What Is Holding Back Teva from Rising?

Lior is a member of The Motley Fool Blog Network -- entries represent the personal opinion of the blogger and are not formally edited.

I have recently came across an interesting article regarding Teva Pharmaceutical Industries (NYSE: TEVA), in which the author believes it's worth owning this stock mainly due to its dividend payment and valuation. Nonetheless, I think it's worth noting there are several factors that could pull down the company's value in the months to follow.

Shares of Teva haven't performed well during the year as they fell by nearly 12%. In comparison, the S&P500 rose by almost 13% year-to-date.

The chart below presents the normalized rates of Teva and S&P500 during the year (prices normalized to the beginning of January).

<img src="/media/images/user_12845/teva-snp500-dec_large.jpg" />

The company's recent outlook report for 2013 didn't impress investors as it showed no growth in sales -- during the past four quarters (up to Q3 2012) the company's revenues reached $20.7 billion; the company projects the total sales will reach up to $20.5 billion in 2013. This news could have contributed to the company's stock recent fall. Besides this projection, several other issues could lead to the company's stock to further fall in 2013. Let's explore these issues.

Potential Growth Is Low

Besides the company's projected lack of growth in revenues in 2013, the company's R&D provision seems low compared to other big pharmaceutical companies. This could suggest the company's potential growth in the future from developing new treatments is less likely than its rivals.

The chart below shows the R&D provision as a percentage of net revenues. This chart compares Teva with Pfizer (NYSE: PFE) and Merck (NYSE: MRK). As seen Teva's R&D provision as percent of revenues is the lowest of the three companies. 

<img src="/media/images/user_12845/teva-rnd-2011-2012_large.jpg" />

Even in terms of forward P/E, Teva has the lowest of the three pharmaceutical companies listed above. Currently, Teva's forward P/E is at 7.47. In comparison, Merck's forward P/E is 18.87 and Pfizer's is 10.95. This is another indicator that suggests Teva's growth is estimated to be less than Merck and Pfizer's in 2013.


In terms of dividend, the company is offering a relatively low dividend yield compared to other big pharma companies: Teva has recently paid a quarterly divided of $0.26 per share, which represents an annual divided yield of 2.71%. In comparison, Pfizer paid a quarterly divided of $0.22 per share, which represents a divided yield of 3.83%; Merck's divided is set at $0.43 per share per quarter, which comes to a divided yield of 4.14%.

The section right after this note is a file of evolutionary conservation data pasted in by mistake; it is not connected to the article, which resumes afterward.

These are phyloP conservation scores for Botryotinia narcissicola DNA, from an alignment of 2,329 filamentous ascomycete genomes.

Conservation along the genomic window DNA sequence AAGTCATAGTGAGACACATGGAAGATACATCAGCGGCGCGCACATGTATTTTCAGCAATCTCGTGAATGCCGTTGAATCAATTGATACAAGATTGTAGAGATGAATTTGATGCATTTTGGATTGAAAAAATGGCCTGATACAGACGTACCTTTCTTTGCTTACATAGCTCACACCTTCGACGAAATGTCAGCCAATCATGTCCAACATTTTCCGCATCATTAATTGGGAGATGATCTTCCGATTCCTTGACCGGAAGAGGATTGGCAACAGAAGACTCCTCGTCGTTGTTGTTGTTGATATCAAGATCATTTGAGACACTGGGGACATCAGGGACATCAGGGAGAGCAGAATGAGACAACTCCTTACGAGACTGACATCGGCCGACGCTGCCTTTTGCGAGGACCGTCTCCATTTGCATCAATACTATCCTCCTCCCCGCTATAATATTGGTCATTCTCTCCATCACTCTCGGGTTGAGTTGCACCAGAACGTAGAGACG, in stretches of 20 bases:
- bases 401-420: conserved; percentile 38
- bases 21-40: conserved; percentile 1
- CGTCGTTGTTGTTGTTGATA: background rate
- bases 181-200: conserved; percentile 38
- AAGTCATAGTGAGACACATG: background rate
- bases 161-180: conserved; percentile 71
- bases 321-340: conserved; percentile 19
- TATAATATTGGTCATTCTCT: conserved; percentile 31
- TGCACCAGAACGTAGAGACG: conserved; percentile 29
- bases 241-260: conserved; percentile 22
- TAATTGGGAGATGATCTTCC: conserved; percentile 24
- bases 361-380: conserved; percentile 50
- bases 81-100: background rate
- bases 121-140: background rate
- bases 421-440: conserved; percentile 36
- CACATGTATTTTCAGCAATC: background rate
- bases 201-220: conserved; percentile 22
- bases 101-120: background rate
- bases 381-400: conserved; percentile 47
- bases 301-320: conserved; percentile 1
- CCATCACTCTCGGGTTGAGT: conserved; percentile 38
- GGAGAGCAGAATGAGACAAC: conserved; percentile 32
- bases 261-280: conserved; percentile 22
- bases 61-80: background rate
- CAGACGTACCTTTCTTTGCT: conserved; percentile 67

The company's operating profitability has recently declined from 25% in the third quarter of 2011 to 21.5% in the third quarter of 2012. If this trend will continue, it could lower the company's attractiveness. 

<img src="/media/images/user_12845/teva-profitablity-2011-2012_large.jpg" />

In regards to the third quarter of 2012, I have adjusted the operating profit to exclude a $1.1 billion provision that mainly consisted of a $670 million provision for "loss contingency" and $481 million for "impaired in-process R&D purchased in the Cephalon acquisition." According to the company's notes for the third quarter reports, the "loss contingency" is related to "pending patent litigation concerning Teva’s generic pantoprazole." Thus, this litigation raises Teva's financial risk.

Financial Risk

At least in terms of debt-to-asset ratio, one indicator for a company's financial risk, Teva is in the middle of the pack compared to other pharmaceutical companies. As of the third quarter the debt-to-asset ratio of Teva reached 0.54. In comparison, Pfizer's debt-to-asset ratio was at 0.55 and Merck's was 0.47.

Further, Teva has recently signed a new $3 billion credit facility to replace its $2.5 billion credit facility. This means the company's liquidity has slightly improved.

The Foolish Bottom Line

Teva's stock hasn't performed well during the year. The company's financial situation is stable but its potential growth and dividend payments are lower than its peers. Moreover, Teva's ongoing litigation poses additional risk for the company. Therefore, I'm not certain the company will be able to turn it around and rally in the months to follow.  

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Disclaimer: The author holds no positions in stocks mentioned and does not plan to initiate positions within 120 hours of the posting of this article. This article is to be used for educational, research and informational purposes only and does not constitute investment advice. There are no guarantees, expressed or implied, of future positive returns in regards to the subject matter contained herein. Understand the risks inherent in investing before making the decision to invest or consult an investment professional for more information. Reasonable due diligence has been performed in regards to the information in this article. However, the author expressly disclaims any liability for accidental omissions of information or errors in fact.

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